Contrast the positive and negative aspects of caregiving from the caregiver’s perspective and discuss the issues that tip the balance for any given individual
The positive aspects of caregiving are often linked to the nature of the relationship that the caregiver has with the care recipient. The numerous and burdensome negative aspects of caregiving can cripple a caregiver’s career long term, especially without monetary or other remuneration. On the other hand, the alternative to the sacrifice of caring for a loved one, that of abandoning the dependent person to the care of strangers, can cause worry in the short term and guilt and grief in the long term. Both paths have long term impacts.
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It consumes time and imposes an opportunity cost1 It is affecting the caregiver’s future economic security, emotional health, and social status. It can be physically strenuous and even cause back injuries, socially isolate the caregiver, and cause squeamishness or embarrassment. It is like being a nurse or nurse’s aide without the title, the camaraderie of co-workers, insurance, pension, parking space, or paycheck.
The obvious ones are avoidance of guilt and worry, although some evidence suggests that caregiving confers significant feelings of importance (Boerner, Schulz, & Horowitz, 2004). Providing no care at all can contribute to the premature death of the dependent person, causing guilt. Although helpful, there are guilt-inducing drawbacks associated with the alternative of care in the home with paid home health aides2 The more costly option of institutional care bears risks as well3.
Guilt and self-reproach over not having done everything possible for a loved one in the hands can persist for decades. When the dependent person dies, the grieving process is much complicated if the bereaved has not done everything possible to care for the deceased.
The choice between career and caregiving may depend on the nature of the relationship with the dependent person. Although self-importance, inheritance, or pay may help to tip the balance, the major factor seems to the prospect of feeling rotten about having not done everything possible for a loved one.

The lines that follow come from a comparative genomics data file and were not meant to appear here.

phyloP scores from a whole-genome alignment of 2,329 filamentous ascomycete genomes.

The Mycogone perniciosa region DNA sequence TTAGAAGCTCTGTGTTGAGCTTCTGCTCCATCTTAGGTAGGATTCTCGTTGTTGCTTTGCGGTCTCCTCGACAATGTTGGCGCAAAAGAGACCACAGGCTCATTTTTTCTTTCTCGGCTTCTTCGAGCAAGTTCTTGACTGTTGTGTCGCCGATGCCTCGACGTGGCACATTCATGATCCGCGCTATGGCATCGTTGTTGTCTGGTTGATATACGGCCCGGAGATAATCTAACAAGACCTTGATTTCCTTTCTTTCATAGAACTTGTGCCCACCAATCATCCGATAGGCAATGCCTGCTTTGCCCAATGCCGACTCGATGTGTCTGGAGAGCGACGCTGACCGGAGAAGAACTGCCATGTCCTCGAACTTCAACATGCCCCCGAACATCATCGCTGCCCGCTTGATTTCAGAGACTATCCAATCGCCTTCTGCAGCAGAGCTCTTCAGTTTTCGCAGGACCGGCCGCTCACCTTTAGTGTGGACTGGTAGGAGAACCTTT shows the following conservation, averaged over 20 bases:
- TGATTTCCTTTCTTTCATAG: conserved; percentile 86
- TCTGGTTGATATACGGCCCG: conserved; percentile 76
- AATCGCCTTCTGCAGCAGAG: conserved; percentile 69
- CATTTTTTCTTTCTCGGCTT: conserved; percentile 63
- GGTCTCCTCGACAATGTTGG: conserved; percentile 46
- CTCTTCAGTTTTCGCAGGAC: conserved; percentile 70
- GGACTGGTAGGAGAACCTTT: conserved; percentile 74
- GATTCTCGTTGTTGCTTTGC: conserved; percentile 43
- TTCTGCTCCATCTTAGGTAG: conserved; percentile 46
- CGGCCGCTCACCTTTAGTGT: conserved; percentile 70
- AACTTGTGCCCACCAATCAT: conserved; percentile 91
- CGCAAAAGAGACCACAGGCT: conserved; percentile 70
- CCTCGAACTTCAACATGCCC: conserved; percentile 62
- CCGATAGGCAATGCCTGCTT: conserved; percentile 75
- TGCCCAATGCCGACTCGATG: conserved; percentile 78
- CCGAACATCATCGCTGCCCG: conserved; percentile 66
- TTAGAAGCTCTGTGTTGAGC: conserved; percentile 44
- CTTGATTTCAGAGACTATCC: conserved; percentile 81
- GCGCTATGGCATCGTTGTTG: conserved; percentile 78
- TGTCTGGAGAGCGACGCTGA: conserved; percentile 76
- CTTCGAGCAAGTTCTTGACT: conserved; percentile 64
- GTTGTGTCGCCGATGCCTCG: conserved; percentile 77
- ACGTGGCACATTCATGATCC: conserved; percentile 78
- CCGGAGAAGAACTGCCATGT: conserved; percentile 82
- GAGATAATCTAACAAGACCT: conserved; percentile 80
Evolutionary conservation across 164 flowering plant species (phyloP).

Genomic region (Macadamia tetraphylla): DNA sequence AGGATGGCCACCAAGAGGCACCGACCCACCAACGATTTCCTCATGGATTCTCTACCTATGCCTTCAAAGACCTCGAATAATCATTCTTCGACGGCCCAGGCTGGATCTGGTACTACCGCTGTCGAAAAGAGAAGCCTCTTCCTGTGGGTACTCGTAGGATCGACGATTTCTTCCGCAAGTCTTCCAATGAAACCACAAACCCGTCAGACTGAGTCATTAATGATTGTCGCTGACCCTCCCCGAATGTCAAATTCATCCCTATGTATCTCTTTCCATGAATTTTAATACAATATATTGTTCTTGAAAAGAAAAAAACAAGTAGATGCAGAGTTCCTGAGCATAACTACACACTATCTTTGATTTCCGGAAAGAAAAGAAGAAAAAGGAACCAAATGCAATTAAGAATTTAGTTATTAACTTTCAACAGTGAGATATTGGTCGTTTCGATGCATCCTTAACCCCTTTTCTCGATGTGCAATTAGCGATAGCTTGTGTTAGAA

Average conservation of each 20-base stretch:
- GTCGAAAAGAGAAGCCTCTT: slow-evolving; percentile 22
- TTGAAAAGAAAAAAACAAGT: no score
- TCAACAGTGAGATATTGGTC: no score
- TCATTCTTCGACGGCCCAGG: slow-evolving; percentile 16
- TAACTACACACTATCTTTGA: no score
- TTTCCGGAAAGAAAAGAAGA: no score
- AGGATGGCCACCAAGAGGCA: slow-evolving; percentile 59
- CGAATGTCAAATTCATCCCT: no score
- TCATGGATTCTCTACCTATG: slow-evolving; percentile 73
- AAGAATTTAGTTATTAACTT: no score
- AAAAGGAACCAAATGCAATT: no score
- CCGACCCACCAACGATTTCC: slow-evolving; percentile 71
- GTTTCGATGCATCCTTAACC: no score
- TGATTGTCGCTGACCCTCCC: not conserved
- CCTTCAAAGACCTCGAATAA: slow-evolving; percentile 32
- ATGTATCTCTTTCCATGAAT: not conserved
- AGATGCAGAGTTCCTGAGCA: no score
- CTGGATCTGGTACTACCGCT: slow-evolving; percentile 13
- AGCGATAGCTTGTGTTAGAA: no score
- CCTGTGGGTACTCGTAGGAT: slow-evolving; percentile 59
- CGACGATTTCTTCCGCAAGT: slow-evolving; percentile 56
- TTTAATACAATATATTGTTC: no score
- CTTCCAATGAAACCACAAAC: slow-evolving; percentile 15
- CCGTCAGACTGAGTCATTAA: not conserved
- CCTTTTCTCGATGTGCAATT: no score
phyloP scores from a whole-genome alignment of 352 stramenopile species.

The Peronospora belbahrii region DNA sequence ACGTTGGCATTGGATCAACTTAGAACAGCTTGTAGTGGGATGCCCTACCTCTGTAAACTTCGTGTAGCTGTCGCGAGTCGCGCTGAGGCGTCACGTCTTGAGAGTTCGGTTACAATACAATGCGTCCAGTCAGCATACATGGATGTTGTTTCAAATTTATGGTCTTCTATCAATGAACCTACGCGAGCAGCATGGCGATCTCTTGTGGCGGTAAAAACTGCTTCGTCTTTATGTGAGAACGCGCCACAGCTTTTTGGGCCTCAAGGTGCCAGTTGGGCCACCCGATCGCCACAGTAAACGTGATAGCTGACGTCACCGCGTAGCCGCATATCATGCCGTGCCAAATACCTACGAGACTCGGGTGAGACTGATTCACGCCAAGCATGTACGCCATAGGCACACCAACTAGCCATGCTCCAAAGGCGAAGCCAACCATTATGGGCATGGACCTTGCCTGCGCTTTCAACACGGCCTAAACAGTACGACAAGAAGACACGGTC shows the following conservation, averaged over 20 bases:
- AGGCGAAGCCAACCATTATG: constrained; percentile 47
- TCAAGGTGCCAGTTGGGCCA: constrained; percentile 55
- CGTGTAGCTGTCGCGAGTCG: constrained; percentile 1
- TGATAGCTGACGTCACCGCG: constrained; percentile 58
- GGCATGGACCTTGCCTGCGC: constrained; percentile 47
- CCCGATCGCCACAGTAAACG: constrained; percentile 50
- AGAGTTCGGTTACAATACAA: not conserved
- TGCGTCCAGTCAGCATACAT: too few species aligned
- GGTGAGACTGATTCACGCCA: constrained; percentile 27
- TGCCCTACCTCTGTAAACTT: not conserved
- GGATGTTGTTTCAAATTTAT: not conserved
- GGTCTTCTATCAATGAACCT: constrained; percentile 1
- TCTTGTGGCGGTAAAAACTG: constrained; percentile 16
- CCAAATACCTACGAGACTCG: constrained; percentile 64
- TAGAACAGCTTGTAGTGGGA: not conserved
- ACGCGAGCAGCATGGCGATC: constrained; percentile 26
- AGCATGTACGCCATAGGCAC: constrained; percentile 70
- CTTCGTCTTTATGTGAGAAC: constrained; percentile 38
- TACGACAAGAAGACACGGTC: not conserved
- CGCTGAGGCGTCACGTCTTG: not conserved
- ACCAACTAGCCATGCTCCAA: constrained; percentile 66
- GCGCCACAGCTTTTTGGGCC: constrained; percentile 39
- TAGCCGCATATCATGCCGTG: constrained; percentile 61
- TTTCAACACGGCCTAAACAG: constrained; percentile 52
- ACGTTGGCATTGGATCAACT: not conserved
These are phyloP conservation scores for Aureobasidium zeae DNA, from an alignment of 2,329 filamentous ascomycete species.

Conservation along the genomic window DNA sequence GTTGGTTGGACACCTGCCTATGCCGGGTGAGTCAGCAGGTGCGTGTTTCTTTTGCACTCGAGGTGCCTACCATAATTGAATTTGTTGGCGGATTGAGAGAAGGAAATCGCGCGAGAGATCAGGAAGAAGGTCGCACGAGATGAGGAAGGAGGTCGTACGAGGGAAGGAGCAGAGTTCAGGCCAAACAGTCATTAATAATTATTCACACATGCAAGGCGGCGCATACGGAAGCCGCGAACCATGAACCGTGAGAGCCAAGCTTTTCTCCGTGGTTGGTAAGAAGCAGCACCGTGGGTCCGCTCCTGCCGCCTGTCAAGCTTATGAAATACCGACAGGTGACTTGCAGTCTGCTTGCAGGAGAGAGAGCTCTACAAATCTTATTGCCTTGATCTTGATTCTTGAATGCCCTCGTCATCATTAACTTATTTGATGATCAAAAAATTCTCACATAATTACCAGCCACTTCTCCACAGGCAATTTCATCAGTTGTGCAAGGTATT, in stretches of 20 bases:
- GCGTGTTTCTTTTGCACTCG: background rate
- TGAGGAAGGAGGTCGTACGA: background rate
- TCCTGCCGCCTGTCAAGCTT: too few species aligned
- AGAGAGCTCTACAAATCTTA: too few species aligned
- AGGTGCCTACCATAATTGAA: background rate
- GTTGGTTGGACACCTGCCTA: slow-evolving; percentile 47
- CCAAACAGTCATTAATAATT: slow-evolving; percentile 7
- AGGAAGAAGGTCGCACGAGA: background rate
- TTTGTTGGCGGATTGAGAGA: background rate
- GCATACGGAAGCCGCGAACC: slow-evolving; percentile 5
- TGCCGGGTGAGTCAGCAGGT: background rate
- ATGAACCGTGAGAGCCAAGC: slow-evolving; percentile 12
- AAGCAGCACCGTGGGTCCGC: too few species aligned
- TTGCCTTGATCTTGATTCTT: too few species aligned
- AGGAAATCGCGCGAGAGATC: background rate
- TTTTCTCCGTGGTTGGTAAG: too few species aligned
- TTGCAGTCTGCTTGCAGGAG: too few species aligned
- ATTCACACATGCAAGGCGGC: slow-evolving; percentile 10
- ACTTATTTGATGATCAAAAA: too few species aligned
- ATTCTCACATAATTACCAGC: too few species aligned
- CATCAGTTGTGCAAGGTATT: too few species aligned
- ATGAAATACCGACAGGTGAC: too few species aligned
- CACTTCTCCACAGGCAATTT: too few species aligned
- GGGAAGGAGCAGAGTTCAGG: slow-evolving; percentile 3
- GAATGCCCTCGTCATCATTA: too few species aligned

Health behaviors are primarily under the control of the individual. What can the formal health care delivery system do to encourage healthy lifestyle behaviors?
The formal health care system can probably affect personal health choices but must do so in ways that are not discriminatory or leave patients un-cared for. Here are some ideas:
Make it preventive: Focus funding on primary and preventive services in medical, dental, and mental health services.
Make it easy: Co-locate services so that follow-up on any recommendations becomes a simple and easy matter. Make it simple to navigate the phone systems of major hospitals.
Make it cheap: It should be cheap or free to get guidance and encouragement in quitting smoking, getting gentle exercise, learning to eat healthily, dealing with mental health issues, and getting clean and sober, among other items.
Make it consistent: All health care practitioners, especially primary care professionals, should be inquiring about and following up with education about: 4 Health behaviors: substance use, exercise, driving with seat belt, firearm presence in the home, how they deal with feelings of depression, workplace hazards, use of non-prescription drugs, and sexual behavior, among other items.